The importance of rehabilitation to local authorities (LAs) is highlighted in the recent Care Act 2014. LAs are required to promote well-being and independence before people reach a crisis point. An area of increasing need is that of vision rehabilitation (VR).

Evidence to support delivery of vision rehabilitation (VR) is limited. This research aims to provide robust evidence on the effectiveness and cost-effectiveness of two models of VR services in England (in-house and contracted-out).

The project comprises three work packages (WPs). In WP1, we will collect data on support needs, use of services and outcomes for 500 people with sight loss using VR services. Data will be collected at four time points, over a period of six months. This will be complemented in WP2 by qualitative interviews with service managers, front line staff and service users for in-depth exploration of how these two models work in practice. In WP3, an economic evaluation of VR services will be undertaken to compare the two models of VR services.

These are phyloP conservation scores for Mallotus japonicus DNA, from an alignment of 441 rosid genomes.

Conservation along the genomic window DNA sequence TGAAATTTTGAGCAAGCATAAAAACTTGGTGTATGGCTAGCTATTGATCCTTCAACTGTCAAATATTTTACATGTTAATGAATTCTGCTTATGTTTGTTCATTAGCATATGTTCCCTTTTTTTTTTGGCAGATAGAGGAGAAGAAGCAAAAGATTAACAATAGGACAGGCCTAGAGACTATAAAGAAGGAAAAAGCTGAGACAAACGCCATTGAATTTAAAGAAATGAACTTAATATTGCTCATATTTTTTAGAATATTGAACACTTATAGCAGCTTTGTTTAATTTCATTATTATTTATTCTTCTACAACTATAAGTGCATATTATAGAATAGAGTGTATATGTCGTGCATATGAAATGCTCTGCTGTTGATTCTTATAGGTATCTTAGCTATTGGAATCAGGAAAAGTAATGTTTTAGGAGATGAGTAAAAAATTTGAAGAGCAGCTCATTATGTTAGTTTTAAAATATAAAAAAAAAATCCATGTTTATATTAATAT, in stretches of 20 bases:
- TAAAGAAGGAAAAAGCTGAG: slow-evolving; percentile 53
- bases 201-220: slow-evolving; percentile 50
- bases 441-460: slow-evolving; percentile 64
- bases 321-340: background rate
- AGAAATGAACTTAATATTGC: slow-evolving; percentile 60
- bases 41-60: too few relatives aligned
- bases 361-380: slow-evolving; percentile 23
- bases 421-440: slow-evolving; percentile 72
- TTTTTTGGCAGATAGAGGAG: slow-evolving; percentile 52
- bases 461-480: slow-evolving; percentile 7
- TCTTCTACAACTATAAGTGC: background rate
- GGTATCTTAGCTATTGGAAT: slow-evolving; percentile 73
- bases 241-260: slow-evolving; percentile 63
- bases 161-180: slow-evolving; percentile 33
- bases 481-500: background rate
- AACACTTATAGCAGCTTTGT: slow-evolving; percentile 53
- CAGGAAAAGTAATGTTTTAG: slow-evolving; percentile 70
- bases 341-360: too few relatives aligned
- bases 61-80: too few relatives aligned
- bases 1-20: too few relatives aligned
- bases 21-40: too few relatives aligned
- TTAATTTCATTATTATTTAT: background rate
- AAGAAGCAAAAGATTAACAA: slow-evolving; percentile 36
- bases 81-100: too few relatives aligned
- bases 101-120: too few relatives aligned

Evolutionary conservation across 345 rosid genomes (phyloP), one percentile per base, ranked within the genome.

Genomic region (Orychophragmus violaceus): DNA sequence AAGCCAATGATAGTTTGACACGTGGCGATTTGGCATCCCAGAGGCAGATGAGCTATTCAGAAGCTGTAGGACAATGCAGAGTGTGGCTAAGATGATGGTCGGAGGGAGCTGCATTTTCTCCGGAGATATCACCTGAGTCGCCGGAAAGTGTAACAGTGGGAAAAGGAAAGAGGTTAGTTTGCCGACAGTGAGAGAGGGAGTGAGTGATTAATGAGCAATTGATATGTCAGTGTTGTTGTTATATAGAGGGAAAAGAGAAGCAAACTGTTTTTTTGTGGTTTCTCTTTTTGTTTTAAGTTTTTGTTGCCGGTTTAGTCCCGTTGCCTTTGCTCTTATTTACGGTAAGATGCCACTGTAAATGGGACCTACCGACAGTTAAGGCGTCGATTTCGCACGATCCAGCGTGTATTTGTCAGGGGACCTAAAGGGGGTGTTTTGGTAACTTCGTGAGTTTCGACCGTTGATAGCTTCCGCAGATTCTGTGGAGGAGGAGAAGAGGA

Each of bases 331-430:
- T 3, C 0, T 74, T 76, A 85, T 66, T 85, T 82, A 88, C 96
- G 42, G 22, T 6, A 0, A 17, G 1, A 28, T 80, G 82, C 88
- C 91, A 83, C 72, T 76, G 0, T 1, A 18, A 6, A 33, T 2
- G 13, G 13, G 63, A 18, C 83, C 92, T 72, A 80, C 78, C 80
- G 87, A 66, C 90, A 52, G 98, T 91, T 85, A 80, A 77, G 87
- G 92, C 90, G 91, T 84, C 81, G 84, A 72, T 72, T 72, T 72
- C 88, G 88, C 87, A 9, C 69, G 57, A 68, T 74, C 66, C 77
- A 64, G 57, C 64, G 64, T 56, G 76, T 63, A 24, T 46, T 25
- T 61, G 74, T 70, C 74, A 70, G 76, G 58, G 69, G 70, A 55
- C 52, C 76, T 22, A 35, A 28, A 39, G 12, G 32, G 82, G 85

The findings from the research will be useful for commissioners, practitioners and managers, as well as services users and their carers to inform decisions about the effectiveness and cost-effectiveness of VR services.